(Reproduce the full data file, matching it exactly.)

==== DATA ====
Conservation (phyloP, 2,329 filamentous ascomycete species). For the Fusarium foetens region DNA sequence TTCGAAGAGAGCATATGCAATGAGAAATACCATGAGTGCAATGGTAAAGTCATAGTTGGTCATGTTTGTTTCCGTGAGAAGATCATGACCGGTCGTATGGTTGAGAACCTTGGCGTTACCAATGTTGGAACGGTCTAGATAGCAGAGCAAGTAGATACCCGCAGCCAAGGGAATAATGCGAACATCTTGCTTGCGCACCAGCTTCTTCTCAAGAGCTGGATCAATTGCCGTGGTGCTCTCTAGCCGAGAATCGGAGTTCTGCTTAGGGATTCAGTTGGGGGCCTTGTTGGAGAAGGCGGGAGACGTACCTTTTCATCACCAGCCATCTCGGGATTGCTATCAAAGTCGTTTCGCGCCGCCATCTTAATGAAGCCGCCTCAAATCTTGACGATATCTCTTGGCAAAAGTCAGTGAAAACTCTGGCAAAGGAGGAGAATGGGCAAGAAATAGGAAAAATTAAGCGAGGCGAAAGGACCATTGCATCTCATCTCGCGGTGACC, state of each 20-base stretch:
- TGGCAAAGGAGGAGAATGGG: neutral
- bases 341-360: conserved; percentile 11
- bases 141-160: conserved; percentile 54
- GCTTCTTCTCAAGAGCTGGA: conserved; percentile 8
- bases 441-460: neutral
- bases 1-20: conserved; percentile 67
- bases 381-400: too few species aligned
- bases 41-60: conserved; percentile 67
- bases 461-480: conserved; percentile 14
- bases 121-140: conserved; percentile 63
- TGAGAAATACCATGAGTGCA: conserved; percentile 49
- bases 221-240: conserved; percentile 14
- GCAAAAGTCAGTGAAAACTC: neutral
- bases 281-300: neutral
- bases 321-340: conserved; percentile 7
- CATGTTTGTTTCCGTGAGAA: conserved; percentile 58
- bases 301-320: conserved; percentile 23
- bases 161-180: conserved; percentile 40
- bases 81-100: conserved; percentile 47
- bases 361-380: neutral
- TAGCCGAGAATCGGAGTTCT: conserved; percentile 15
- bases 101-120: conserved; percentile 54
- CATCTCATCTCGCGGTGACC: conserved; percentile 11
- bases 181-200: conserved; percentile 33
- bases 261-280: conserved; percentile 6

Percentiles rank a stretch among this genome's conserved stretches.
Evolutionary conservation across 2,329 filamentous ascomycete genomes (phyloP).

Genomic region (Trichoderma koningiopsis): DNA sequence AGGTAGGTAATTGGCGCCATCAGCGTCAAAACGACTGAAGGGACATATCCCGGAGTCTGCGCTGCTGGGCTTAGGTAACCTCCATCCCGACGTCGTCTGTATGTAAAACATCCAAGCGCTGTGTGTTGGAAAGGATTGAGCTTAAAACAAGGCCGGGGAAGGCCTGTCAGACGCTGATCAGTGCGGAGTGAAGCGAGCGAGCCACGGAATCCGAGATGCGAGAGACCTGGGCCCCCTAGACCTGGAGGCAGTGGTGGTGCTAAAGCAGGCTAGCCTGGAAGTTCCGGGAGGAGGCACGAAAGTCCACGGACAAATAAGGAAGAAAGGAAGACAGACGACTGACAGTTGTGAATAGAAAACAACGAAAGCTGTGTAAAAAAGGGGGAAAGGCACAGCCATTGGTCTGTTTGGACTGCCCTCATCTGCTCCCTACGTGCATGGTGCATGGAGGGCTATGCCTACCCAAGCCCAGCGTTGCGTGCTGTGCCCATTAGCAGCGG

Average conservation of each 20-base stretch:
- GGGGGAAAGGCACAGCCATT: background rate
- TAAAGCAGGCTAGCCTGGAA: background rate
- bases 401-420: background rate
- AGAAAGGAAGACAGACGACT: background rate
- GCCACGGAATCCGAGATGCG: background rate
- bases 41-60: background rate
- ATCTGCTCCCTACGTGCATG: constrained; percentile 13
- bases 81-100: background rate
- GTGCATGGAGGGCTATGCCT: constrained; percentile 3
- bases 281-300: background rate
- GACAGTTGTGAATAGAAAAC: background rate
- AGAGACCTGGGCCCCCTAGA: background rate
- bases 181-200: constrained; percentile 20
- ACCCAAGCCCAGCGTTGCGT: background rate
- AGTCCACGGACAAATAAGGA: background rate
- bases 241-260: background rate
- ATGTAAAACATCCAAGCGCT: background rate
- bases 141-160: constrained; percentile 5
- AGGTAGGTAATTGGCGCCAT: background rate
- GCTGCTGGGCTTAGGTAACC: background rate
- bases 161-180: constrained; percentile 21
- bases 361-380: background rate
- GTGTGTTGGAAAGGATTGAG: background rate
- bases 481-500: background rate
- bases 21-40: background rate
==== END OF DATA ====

Conservation (phyloP, 2,329 filamentous ascomycete species). For the Fusarium foetens region DNA sequence TTCGAAGAGAGCATATGCAATGAGAAATACCATGAGTGCAATGGTAAAGTCATAGTTGGTCATGTTTGTTTCCGTGAGAAGATCATGACCGGTCGTATGGTTGAGAACCTTGGCGTTACCAATGTTGGAACGGTCTAGATAGCAGAGCAAGTAGATACCCGCAGCCAAGGGAATAATGCGAACATCTTGCTTGCGCACCAGCTTCTTCTCAAGAGCTGGATCAATTGCCGTGGTGCTCTCTAGCCGAGAATCGGAGTTCTGCTTAGGGATTCAGTTGGGGGCCTTGTTGGAGAAGGCGGGAGACGTACCTTTTCATCACCAGCCATCTCGGGATTGCTATCAAAGTCGTTTCGCGCCGCCATCTTAATGAAGCCGCCTCAAATCTTGACGATATCTCTTGGCAAAAGTCAGTGAAAACTCTGGCAAAGGAGGAGAATGGGCAAGAAATAGGAAAAATTAAGCGAGGCGAAAGGACCATTGCATCTCATCTCGCGGTGACC, state of each 20-base stretch:
- TGGCAAAGGAGGAGAATGGG: neutral
- bases 341-360: conserved; percentile 11
- bases 141-160: conserved; percentile 54
- GCTTCTTCTCAAGAGCTGGA: conserved; percentile 8
- bases 441-460: neutral
- bases 1-20: conserved; percentile 67
- bases 381-400: too few species aligned
- bases 41-60: conserved; percentile 67
- bases 461-480: conserved; percentile 14
- bases 121-140: conserved; percentile 63
- TGAGAAATACCATGAGTGCA: conserved; percentile 49
- bases 221-240: conserved; percentile 14
- GCAAAAGTCAGTGAAAACTC: neutral
- bases 281-300: neutral
- bases 321-340: conserved; percentile 7
- CATGTTTGTTTCCGTGAGAA: conserved; percentile 58
- bases 301-320: conserved; percentile 23
- bases 161-180: conserved; percentile 40
- bases 81-100: conserved; percentile 47
- bases 361-380: neutral
- TAGCCGAGAATCGGAGTTCT: conserved; percentile 15
- bases 101-120: conserved; percentile 54
- CATCTCATCTCGCGGTGACC: conserved; percentile 11
- bases 181-200: conserved; percentile 33
- bases 261-280: conserved; percentile 6

Percentiles rank a stretch among this genome's conserved stretches.
Evolutionary conservation across 2,329 filamentous ascomycete genomes (phyloP).

Genomic region (Trichoderma koningiopsis): DNA sequence AGGTAGGTAATTGGCGCCATCAGCGTCAAAACGACTGAAGGGACATATCCCGGAGTCTGCGCTGCTGGGCTTAGGTAACCTCCATCCCGACGTCGTCTGTATGTAAAACATCCAAGCGCTGTGTGTTGGAAAGGATTGAGCTTAAAACAAGGCCGGGGAAGGCCTGTCAGACGCTGATCAGTGCGGAGTGAAGCGAGCGAGCCACGGAATCCGAGATGCGAGAGACCTGGGCCCCCTAGACCTGGAGGCAGTGGTGGTGCTAAAGCAGGCTAGCCTGGAAGTTCCGGGAGGAGGCACGAAAGTCCACGGACAAATAAGGAAGAAAGGAAGACAGACGACTGACAGTTGTGAATAGAAAACAACGAAAGCTGTGTAAAAAAGGGGGAAAGGCACAGCCATTGGTCTGTTTGGACTGCCCTCATCTGCTCCCTACGTGCATGGTGCATGGAGGGCTATGCCTACCCAAGCCCAGCGTTGCGTGCTGTGCCCATTAGCAGCGG

Average conservation of each 20-base stretch:
- GGGGGAAAGGCACAGCCATT: background rate
- TAAAGCAGGCTAGCCTGGAA: background rate
- bases 401-420: background rate
- AGAAAGGAAGACAGACGACT: background rate
- GCCACGGAATCCGAGATGCG: background rate
- bases 41-60: background rate
- ATCTGCTCCCTACGTGCATG: constrained; percentile 13
- bases 81-100: background rate
- GTGCATGGAGGGCTATGCCT: constrained; percentile 3
- bases 281-300: background rate
- GACAGTTGTGAATAGAAAAC: background rate
- AGAGACCTGGGCCCCCTAGA: background rate
- bases 181-200: constrained; percentile 20
- ACCCAAGCCCAGCGTTGCGT: background rate
- AGTCCACGGACAAATAAGGA: background rate
- bases 241-260: background rate
- ATGTAAAACATCCAAGCGCT: background rate
- bases 141-160: constrained; percentile 5
- AGGTAGGTAATTGGCGCCAT: background rate
- GCTGCTGGGCTTAGGTAACC: background rate
- bases 161-180: constrained; percentile 21
- bases 361-380: background rate
- GTGTGTTGGAAAGGATTGAG: background rate
- bases 481-500: background rate
- bases 21-40: background rate